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What is a Full Spectrum Lamp?

By Ken Black
Updated May 16, 2024
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While the definition of a full spectrum lamp may vary, most would at least agree it is a lamp that displays light at all wavelengths of the visible spectrum, and perhaps some invisible light. The purpose of this is to better simulate natural lighting conditions, which may offer a number of benefits. A full spectrum lamp does this by using special full spectrum bulbs that vary greatly from traditional incandescents and fluorescents.

The health benefits of full spectrum lighting have been touted for years. It is thought to help seasonal affective disorder, which many people at higher latitudes may suffer from in the winter. It is also thought to regulate body functions better and even promote plant growth. The theory behind this is relatively simple -- all living organisms have been especially designed to work under lighting conditions the sun produces. Therefore, imitating these conditions artificially should provide some benefit. That is what a full spectrum lamp seeks to do.

Full spectrum lamps are not necessarily cheap. Even a low-end lamp can costs as much as $30 US Dollars (USD), just for one. This compares with $10 USD or less for a comparable desk lamp. Of course, the biggest cost is in the price of the full spectrum light bulbs. A 40-watt, full spectrum bulb will cost nearly triple or quadruple what a similar wattage, traditional incandescent will cost. In most cases, it may be more cost efficient to buy a traditional lamp, and simply replace the included bulb with a full spectrum bulb, which are designed to fit most standard light fixtures.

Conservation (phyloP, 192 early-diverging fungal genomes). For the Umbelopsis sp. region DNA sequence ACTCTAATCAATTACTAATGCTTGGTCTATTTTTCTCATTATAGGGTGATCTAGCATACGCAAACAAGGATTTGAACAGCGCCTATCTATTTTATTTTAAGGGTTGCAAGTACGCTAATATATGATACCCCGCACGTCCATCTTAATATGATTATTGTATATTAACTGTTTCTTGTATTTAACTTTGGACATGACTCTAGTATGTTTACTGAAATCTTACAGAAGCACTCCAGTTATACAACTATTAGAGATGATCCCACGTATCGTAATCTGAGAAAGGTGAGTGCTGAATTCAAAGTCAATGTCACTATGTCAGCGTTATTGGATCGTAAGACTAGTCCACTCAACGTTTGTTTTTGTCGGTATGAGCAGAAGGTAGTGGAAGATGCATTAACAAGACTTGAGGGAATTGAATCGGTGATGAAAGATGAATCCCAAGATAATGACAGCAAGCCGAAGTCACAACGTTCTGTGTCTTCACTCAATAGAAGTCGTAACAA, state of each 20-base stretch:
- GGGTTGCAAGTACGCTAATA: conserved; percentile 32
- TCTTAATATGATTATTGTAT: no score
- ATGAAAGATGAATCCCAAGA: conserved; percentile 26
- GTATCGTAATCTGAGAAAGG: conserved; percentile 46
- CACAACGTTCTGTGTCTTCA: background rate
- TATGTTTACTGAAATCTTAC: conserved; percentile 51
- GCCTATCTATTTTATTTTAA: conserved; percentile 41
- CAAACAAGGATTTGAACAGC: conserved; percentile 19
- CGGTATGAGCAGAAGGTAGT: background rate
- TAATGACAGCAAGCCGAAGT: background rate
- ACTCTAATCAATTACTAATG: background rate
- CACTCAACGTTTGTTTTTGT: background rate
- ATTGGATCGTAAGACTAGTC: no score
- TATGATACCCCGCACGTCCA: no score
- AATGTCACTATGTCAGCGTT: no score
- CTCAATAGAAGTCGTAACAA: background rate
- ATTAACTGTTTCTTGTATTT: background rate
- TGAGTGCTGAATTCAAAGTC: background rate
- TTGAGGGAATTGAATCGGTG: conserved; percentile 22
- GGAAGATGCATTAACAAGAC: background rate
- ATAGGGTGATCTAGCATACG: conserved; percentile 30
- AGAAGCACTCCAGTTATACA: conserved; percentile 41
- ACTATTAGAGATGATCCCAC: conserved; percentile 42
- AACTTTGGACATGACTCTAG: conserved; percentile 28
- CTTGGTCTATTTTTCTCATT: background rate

While a full spectrum lamp may claim to be energy efficient, it should be noted that not all of them are. Further, because the energy efficiency of a full spectrum lamp is usually a secondary consideration, there are other products on the market that tend to be a lot more energy efficient. Therefore, this is not necessarily the sole reason on which to base a purpose for a full-spectrum lamp.

Some studies claim that the benefits of a full spectrum lamp are overstated. For example, full spectrum light was shown to exhibit no better benefits than traditional artificial light sources when it came to helping with seasonal affective disorder, according to the Lighting Research Institute, a division of the Rensselaer Polytechnic Institute in Troy, New York. Further, health benefits associated with some forms of UV light can be obtained without the use of a full spectrum lamp.

Despite this, the popularity of full spectrum lighting is hard to ignore. Whether or not there are health benefits, most do agree it tends to display colors in a more natural way. Fluorescents, and to a smaller degree incandescents, tend to cast a yellowish hue on surfaces. This is especially easy to see in some photographs where a proper white balance is not set, making the camera lens more sensitive to yellow light.

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